But I would argue that picking a single strategy and really nailing the execution is paramount. You will never know for certain if your strategy is right until you try, and the worst thing you can do is waste time and energy pulling in multiple directions. Have a robust strategy debate with your team and board to find focus and alignment, but then make sure everyone follows Jeff Bezos’ advice: “Disagree and commit.”

Once your strategy is set, it’s all about execution. Cadence is critical: Set quarterly Objectives and Key Results (OKRs) and cull any non-essential tasks that aren’t directly linked to achieving them, set up weekly dashboards to track leading indicators and key learnings, and establish performance management systems for your team. Also, make sure your best people are focused on your most important OKRs and help them by removing distractions and obstacles in their way.

Stay Close to Your Customers

In the scaling process, one challenge I faced as a leader at Zoona was drifting further away from our customers. When you are small, you are in front of customers all the time and this is critical to understanding and connecting with them. But later on, you may have two to three layers between you and your customers, and those layers may also want to execute without you being in their way.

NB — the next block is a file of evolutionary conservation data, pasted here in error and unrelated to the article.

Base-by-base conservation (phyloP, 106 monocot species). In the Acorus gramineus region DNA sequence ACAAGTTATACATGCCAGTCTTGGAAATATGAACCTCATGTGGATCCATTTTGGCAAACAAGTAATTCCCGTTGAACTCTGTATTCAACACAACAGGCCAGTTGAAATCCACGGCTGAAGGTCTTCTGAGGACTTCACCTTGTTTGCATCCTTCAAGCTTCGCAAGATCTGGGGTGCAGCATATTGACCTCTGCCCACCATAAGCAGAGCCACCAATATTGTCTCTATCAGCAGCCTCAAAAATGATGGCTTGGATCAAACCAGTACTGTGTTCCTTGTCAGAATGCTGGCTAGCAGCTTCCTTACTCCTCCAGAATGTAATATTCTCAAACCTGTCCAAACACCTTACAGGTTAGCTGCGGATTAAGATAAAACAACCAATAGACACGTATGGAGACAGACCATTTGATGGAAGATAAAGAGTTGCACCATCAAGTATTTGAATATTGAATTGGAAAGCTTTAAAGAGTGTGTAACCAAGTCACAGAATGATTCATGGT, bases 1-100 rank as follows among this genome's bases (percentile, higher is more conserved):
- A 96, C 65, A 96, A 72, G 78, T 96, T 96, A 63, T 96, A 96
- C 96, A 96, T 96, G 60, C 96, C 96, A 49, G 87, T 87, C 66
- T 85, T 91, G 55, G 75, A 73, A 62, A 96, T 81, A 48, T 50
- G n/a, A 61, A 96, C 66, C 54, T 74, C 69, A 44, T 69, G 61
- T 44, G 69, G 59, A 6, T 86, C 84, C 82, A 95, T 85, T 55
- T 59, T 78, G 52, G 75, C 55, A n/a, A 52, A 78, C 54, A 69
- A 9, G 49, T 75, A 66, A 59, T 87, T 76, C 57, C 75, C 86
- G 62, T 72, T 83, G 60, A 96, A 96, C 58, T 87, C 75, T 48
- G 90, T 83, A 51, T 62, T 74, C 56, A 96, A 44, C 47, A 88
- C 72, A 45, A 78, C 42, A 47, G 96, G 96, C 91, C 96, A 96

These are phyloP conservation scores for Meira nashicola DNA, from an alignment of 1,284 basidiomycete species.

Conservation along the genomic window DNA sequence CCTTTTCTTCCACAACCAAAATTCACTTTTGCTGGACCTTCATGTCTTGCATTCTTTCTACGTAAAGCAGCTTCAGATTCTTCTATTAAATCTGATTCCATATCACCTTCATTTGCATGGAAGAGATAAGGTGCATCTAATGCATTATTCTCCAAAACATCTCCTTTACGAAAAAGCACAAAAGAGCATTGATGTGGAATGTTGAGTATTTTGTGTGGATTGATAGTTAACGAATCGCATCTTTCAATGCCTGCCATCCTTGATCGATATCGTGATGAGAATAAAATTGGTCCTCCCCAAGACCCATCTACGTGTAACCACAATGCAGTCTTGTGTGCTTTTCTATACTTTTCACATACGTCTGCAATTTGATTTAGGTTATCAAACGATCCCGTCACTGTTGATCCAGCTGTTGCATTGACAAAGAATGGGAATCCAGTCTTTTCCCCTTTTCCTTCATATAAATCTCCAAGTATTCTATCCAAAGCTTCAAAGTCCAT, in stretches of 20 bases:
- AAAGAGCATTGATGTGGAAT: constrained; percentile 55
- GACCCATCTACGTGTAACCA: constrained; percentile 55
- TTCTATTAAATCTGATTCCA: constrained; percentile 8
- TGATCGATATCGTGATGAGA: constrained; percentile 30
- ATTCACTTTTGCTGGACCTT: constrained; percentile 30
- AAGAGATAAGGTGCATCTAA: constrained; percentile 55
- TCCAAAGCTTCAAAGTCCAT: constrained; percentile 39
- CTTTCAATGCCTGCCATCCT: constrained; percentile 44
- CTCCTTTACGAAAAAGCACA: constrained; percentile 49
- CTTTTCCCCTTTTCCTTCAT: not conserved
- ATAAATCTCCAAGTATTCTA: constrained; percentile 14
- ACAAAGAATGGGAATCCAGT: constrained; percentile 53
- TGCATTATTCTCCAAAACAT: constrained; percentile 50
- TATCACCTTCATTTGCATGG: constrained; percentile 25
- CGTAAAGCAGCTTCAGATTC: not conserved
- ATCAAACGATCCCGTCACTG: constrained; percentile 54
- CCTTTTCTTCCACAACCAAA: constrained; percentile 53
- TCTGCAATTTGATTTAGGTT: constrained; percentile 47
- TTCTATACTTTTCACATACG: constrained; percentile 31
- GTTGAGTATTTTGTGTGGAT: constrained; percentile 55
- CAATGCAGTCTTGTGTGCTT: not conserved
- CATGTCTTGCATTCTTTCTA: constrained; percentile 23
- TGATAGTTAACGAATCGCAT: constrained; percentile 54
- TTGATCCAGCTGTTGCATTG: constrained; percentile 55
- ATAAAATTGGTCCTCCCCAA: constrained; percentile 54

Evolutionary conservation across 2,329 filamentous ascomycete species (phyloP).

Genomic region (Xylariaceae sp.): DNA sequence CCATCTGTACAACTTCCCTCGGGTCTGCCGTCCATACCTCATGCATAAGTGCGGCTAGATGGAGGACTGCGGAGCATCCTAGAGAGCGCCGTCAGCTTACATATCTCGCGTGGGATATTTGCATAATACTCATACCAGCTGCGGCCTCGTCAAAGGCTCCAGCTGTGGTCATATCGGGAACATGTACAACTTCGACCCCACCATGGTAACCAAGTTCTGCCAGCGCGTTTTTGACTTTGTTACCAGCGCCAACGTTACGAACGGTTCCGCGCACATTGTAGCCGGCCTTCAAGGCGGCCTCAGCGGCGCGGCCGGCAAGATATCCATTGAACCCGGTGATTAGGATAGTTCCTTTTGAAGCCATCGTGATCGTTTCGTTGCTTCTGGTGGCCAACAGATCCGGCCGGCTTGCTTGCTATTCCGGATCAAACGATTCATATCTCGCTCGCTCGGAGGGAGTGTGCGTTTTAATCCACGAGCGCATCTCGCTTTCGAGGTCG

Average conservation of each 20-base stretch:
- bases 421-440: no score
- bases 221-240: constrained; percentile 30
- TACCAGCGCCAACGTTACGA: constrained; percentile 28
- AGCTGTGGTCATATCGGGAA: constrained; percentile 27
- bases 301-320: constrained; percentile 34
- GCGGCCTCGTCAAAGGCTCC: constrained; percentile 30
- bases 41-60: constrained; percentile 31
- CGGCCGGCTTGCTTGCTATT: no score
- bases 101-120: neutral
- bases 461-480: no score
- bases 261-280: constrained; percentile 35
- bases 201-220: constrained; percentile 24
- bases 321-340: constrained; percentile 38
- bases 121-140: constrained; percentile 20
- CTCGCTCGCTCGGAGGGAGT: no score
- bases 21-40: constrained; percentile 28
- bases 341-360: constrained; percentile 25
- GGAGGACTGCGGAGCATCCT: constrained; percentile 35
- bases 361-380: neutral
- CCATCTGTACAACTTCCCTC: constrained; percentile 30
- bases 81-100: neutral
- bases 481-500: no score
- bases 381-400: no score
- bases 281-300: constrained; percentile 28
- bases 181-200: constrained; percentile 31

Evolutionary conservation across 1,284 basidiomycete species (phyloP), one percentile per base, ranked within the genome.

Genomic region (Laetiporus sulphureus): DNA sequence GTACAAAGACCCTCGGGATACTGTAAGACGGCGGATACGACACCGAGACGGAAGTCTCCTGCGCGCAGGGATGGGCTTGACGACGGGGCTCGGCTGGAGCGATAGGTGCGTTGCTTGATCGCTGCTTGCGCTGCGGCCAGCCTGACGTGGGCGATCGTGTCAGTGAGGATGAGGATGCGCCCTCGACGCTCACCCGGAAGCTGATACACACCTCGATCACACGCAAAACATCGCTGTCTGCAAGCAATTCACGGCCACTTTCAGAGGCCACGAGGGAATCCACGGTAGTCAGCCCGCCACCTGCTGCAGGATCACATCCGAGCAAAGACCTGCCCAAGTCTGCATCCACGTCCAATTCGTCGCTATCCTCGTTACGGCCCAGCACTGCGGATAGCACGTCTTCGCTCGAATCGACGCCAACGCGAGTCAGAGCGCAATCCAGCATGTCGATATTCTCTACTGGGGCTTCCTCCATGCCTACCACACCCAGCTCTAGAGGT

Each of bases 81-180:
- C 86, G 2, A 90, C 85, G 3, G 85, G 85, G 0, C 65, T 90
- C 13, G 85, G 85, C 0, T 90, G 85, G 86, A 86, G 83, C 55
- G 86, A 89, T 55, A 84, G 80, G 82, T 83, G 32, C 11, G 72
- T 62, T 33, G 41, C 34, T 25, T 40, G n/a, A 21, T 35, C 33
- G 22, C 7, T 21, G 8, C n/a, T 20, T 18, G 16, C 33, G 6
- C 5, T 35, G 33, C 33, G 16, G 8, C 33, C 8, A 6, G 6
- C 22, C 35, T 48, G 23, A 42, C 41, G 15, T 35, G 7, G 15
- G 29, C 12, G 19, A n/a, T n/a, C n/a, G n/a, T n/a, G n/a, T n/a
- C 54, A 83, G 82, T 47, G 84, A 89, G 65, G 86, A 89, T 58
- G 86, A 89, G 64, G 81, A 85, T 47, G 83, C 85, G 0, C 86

The danger is that you spend more time in meetings watching powerpoint presentations than interacting with the customers who pay everyone’s salaries. You lose perspective and retain outdated assumptions. Your own energy may even wane, as your original source of purpose and inspiration may start to seem inaccessible.

I experienced this several times at Zoona. My favourite remedy was to break my routine and take a customer immersion trip. I cleared my calendar for five weeks and spent all my time in the field working for our agents and serving customers. Not only did I discover several product and operational bugs that were easily fixable, I gained a broader understanding of who our customers were and what Zoona meant to them. This, in turn, influenced my thinking on future strategy and enabled me to take new ideas back to my team to lead the company forward. It also set a new behaviour standard, and soon other leaders across our company were spending more time out in the field with customers, which led to many positive outcomes.